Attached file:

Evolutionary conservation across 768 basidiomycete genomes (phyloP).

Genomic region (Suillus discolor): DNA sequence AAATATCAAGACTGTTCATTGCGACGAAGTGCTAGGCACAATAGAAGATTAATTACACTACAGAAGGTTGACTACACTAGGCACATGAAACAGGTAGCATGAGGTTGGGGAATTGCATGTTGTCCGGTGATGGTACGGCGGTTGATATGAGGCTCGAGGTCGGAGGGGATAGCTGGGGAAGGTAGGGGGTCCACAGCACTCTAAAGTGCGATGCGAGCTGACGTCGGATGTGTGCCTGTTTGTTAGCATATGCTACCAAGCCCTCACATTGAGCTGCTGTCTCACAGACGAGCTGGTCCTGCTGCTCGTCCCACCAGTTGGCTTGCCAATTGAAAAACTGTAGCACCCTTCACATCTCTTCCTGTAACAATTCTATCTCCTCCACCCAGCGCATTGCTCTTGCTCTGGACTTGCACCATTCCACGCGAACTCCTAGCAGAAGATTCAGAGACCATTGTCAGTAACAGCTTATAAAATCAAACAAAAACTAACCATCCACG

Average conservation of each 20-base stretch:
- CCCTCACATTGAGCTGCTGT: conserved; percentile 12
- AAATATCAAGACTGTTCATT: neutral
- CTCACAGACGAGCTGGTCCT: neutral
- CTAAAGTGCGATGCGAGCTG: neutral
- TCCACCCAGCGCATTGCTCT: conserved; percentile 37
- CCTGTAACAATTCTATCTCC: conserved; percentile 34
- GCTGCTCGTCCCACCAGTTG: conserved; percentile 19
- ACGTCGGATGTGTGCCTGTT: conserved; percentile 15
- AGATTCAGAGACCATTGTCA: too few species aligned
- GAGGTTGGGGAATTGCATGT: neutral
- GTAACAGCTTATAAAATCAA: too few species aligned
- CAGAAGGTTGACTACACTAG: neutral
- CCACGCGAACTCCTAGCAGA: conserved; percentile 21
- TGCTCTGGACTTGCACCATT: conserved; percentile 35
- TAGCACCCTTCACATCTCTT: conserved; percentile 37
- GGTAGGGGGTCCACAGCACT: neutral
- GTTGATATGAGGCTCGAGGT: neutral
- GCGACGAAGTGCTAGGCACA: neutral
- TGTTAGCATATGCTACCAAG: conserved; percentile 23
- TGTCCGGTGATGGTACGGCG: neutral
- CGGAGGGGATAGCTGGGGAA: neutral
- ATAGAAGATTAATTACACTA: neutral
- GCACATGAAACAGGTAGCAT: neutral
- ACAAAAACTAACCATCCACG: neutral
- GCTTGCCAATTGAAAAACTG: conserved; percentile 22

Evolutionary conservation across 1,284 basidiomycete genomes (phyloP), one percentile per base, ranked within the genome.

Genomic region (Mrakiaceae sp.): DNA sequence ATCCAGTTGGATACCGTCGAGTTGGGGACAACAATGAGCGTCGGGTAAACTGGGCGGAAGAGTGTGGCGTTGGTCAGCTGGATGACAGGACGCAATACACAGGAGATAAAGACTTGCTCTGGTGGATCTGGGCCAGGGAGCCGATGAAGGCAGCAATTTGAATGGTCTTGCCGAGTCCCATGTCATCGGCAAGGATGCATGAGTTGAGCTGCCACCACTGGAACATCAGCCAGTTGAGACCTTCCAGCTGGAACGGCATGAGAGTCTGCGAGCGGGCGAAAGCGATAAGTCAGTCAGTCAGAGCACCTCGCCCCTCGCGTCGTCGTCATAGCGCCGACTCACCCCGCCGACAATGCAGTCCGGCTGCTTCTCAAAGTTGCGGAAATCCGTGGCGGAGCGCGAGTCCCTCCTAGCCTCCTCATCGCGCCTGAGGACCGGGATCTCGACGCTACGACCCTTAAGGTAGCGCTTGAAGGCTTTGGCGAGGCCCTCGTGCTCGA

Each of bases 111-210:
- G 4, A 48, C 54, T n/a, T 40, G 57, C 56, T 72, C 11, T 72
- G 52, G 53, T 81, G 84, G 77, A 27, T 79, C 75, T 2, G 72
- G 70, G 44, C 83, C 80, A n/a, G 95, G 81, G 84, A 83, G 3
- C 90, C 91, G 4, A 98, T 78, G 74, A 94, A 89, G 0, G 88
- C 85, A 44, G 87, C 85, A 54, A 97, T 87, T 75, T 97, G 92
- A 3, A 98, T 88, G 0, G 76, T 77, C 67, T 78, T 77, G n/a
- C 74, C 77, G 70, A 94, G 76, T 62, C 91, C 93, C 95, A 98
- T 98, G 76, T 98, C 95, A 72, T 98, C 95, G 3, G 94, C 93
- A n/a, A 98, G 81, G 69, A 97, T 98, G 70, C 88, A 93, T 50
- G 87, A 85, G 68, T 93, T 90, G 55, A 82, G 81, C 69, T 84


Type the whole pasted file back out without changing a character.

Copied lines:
Evolutionary conservation across 768 basidiomycete genomes (phyloP).

Genomic region (Suillus discolor): DNA sequence AAATATCAAGACTGTTCATTGCGACGAAGTGCTAGGCACAATAGAAGATTAATTACACTACAGAAGGTTGACTACACTAGGCACATGAAACAGGTAGCATGAGGTTGGGGAATTGCATGTTGTCCGGTGATGGTACGGCGGTTGATATGAGGCTCGAGGTCGGAGGGGATAGCTGGGGAAGGTAGGGGGTCCACAGCACTCTAAAGTGCGATGCGAGCTGACGTCGGATGTGTGCCTGTTTGTTAGCATATGCTACCAAGCCCTCACATTGAGCTGCTGTCTCACAGACGAGCTGGTCCTGCTGCTCGTCCCACCAGTTGGCTTGCCAATTGAAAAACTGTAGCACCCTTCACATCTCTTCCTGTAACAATTCTATCTCCTCCACCCAGCGCATTGCTCTTGCTCTGGACTTGCACCATTCCACGCGAACTCCTAGCAGAAGATTCAGAGACCATTGTCAGTAACAGCTTATAAAATCAAACAAAAACTAACCATCCACG

Average conservation of each 20-base stretch:
- CCCTCACATTGAGCTGCTGT: conserved; percentile 12
- AAATATCAAGACTGTTCATT: neutral
- CTCACAGACGAGCTGGTCCT: neutral
- CTAAAGTGCGATGCGAGCTG: neutral
- TCCACCCAGCGCATTGCTCT: conserved; percentile 37
- CCTGTAACAATTCTATCTCC: conserved; percentile 34
- GCTGCTCGTCCCACCAGTTG: conserved; percentile 19
- ACGTCGGATGTGTGCCTGTT: conserved; percentile 15
- AGATTCAGAGACCATTGTCA: too few species aligned
- GAGGTTGGGGAATTGCATGT: neutral
- GTAACAGCTTATAAAATCAA: too few species aligned
- CAGAAGGTTGACTACACTAG: neutral
- CCACGCGAACTCCTAGCAGA: conserved; percentile 21
- TGCTCTGGACTTGCACCATT: conserved; percentile 35
- TAGCACCCTTCACATCTCTT: conserved; percentile 37
- GGTAGGGGGTCCACAGCACT: neutral
- GTTGATATGAGGCTCGAGGT: neutral
- GCGACGAAGTGCTAGGCACA: neutral
- TGTTAGCATATGCTACCAAG: conserved; percentile 23
- TGTCCGGTGATGGTACGGCG: neutral
- CGGAGGGGATAGCTGGGGAA: neutral
- ATAGAAGATTAATTACACTA: neutral
- GCACATGAAACAGGTAGCAT: neutral
- ACAAAAACTAACCATCCACG: neutral
- GCTTGCCAATTGAAAAACTG: conserved; percentile 22

Evolutionary conservation across 1,284 basidiomycete genomes (phyloP), one percentile per base, ranked within the genome.

Genomic region (Mrakiaceae sp.): DNA sequence ATCCAGTTGGATACCGTCGAGTTGGGGACAACAATGAGCGTCGGGTAAACTGGGCGGAAGAGTGTGGCGTTGGTCAGCTGGATGACAGGACGCAATACACAGGAGATAAAGACTTGCTCTGGTGGATCTGGGCCAGGGAGCCGATGAAGGCAGCAATTTGAATGGTCTTGCCGAGTCCCATGTCATCGGCAAGGATGCATGAGTTGAGCTGCCACCACTGGAACATCAGCCAGTTGAGACCTTCCAGCTGGAACGGCATGAGAGTCTGCGAGCGGGCGAAAGCGATAAGTCAGTCAGTCAGAGCACCTCGCCCCTCGCGTCGTCGTCATAGCGCCGACTCACCCCGCCGACAATGCAGTCCGGCTGCTTCTCAAAGTTGCGGAAATCCGTGGCGGAGCGCGAGTCCCTCCTAGCCTCCTCATCGCGCCTGAGGACCGGGATCTCGACGCTACGACCCTTAAGGTAGCGCTTGAAGGCTTTGGCGAGGCCCTCGTGCTCGA

Each of bases 111-210:
- G 4, A 48, C 54, T n/a, T 40, G 57, C 56, T 72, C 11, T 72
- G 52, G 53, T 81, G 84, G 77, A 27, T 79, C 75, T 2, G 72
- G 70, G 44, C 83, C 80, A n/a, G 95, G 81, G 84, A 83, G 3
- C 90, C 91, G 4, A 98, T 78, G 74, A 94, A 89, G 0, G 88
- C 85, A 44, G 87, C 85, A 54, A 97, T 87, T 75, T 97, G 92
- A 3, A 98, T 88, G 0, G 76, T 77, C 67, T 78, T 77, G n/a
- C 74, C 77, G 70, A 94, G 76, T 62, C 91, C 93, C 95, A 98
- T 98, G 76, T 98, C 95, A 72, T 98, C 95, G 3, G 94, C 93
- A n/a, A 98, G 81, G 69, A 97, T 98, G 70, C 88, A 93, T 50
- G 87, A 85, G 68, T 93, T 90, G 55, A 82, G 81, C 69, T 84